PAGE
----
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There is a state school turning out world class musicians. The council wanted to shut it down

The City of Edinburgh Music School identifies talented musicians at a young age. 

If you're a state school pupil, which of the following do you have the least chance of getting into? Oxford, Cambridge – or the Royal Academy of Music?

In 2016, roughly six in ten students going to Oxford University came from state schools. At the Royal Academy of Music, a London college which commands much the same reputation in the musical world, the proportion was four in ten. 

Like Oxbridge, the elite music colleges argue that they invest in outreach, but it's ultimately up to schools to train students to the standard necessary for admission. In the same report setting out the above figures, the Royal Academy added: "It is important to recognise that preparation for a music career and development of the skills required to undertake advanced musical training in a conservatoire setting begin at an early age... There is currently limited (or, at best, highly variable) provision of music education in state schools."

There is, however, one state school which does exactly what the college requires – identifies exceptionally talented children at a young age and gives them the training to compete with the world's best musicians. And it could be closed down if Edinburgh City Council gets its way.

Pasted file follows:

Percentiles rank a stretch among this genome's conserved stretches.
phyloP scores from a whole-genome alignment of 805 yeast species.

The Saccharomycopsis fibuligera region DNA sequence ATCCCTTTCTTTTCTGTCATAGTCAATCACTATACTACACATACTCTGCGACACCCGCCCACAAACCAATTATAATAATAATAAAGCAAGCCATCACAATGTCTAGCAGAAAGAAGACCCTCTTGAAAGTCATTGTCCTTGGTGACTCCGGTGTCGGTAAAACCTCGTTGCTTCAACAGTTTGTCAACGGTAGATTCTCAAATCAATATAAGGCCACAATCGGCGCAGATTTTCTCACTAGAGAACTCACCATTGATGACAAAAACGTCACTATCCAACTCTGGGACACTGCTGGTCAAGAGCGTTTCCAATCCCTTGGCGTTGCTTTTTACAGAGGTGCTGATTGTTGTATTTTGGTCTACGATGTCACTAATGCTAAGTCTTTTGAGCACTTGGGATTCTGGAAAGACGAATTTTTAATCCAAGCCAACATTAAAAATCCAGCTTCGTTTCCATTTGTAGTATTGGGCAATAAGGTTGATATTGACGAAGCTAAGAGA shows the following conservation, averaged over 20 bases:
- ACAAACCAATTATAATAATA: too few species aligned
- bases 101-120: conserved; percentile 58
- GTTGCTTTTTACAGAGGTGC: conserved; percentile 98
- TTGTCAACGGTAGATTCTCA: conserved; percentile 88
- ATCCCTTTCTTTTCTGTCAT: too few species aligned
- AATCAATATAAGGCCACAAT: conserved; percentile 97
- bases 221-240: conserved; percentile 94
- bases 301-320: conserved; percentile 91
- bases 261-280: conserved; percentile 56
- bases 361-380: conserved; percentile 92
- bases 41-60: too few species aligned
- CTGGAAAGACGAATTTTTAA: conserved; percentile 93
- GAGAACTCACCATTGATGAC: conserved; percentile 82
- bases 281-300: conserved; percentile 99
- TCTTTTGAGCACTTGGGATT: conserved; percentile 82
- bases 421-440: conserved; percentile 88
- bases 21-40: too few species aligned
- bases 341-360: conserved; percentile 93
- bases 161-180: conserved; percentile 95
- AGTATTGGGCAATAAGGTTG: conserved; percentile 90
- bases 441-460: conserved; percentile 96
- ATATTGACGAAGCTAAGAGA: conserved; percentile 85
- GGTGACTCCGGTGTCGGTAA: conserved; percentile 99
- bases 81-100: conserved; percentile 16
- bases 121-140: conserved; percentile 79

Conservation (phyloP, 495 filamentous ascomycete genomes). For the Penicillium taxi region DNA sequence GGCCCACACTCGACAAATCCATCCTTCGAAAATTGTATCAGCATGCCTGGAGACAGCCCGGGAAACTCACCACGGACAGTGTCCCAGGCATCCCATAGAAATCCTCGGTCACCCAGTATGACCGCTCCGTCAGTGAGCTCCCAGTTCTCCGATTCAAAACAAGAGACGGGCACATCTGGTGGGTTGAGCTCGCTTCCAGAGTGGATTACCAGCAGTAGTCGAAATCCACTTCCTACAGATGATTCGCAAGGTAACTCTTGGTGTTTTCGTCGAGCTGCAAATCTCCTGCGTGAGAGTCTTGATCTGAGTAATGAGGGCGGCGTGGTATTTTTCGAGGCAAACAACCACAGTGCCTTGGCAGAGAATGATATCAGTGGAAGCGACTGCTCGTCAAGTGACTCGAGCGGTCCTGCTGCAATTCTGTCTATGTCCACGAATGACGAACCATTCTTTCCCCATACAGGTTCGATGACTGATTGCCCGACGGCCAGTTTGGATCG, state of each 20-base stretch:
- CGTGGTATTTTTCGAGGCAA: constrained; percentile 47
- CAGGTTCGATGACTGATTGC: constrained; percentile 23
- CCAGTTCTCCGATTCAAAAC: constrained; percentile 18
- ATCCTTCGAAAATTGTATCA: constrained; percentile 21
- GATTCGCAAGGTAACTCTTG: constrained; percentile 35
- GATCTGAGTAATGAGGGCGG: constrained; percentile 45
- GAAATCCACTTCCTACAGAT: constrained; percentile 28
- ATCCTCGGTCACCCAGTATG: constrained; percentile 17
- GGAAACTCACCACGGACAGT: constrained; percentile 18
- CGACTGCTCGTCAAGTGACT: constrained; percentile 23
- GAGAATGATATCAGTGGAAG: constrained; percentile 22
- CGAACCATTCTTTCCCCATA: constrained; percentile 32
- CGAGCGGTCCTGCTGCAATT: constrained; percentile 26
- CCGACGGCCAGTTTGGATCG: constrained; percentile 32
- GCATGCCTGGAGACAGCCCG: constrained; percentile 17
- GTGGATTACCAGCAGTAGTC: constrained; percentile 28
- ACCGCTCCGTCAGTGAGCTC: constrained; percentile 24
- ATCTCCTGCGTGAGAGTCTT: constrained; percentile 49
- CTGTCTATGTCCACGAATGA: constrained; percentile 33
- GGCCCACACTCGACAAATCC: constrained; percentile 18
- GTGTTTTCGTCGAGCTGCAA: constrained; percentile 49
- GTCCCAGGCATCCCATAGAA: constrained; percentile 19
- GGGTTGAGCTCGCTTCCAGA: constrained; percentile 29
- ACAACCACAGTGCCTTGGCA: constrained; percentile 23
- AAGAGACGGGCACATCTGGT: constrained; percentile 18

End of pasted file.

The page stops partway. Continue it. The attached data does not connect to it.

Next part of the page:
The City of Edinburgh Music School has been running for more than three decades, and has produced musicians including the late Martyn Bennett, a pioneer in Celtic fusion, Shirley Manson, the lead singer of Garbage, and Tommy Smith, the founder of the Scottish National Jazz Orchestra. Alumni of a younger generation include Sean Shibe, a rising star in the classical guitar world, and many classical musicians from working-class backgrounds now playing in the UK's orchestras (full disclosure: my fiance is one of them). 

The school operates within two comprehensive schools, a primary school and a high school. In a city notorious for its educational postcode lottery, the music school is open for anyone with enough talent. Those who make it receive rigorous training from specialist music teachers – the kind that would make them eligible for an institution like the Royal Academy of Music.

The school's unique qualities mean that, surprise surprise, it is under threat from council cost-cutting. A plan to cut the school's budget and redistribute it among four different sites was recently leaked. 

The campaign to save it has won cross-party support, including from former pupil and Scottish National Party depute leader Angus Robertson, and the campaigning Green MSP Andy Wightman. Of course, it is easier to take up the cause of children playing violins when you are not directly responsible for the council budget, but nevertheless the campaigners have a point.

"Music", as taught in the school classroom, has very little relation to specialist music education, which focuses on mastering an instrument at a young age.

Careers also start young – Nicola Benedetti, one of Scotland's classical music stars, first shot to prominence at the age of 16. Eleanor Williams, a former pupil who began learning double bass at age 11, told me she needed the intensive teaching to catch up with the standard of her peers. "Learning to play music to a high standard takes a lot of time and dedication," she said, adding: "I could not have afforded to have private tuition during these years."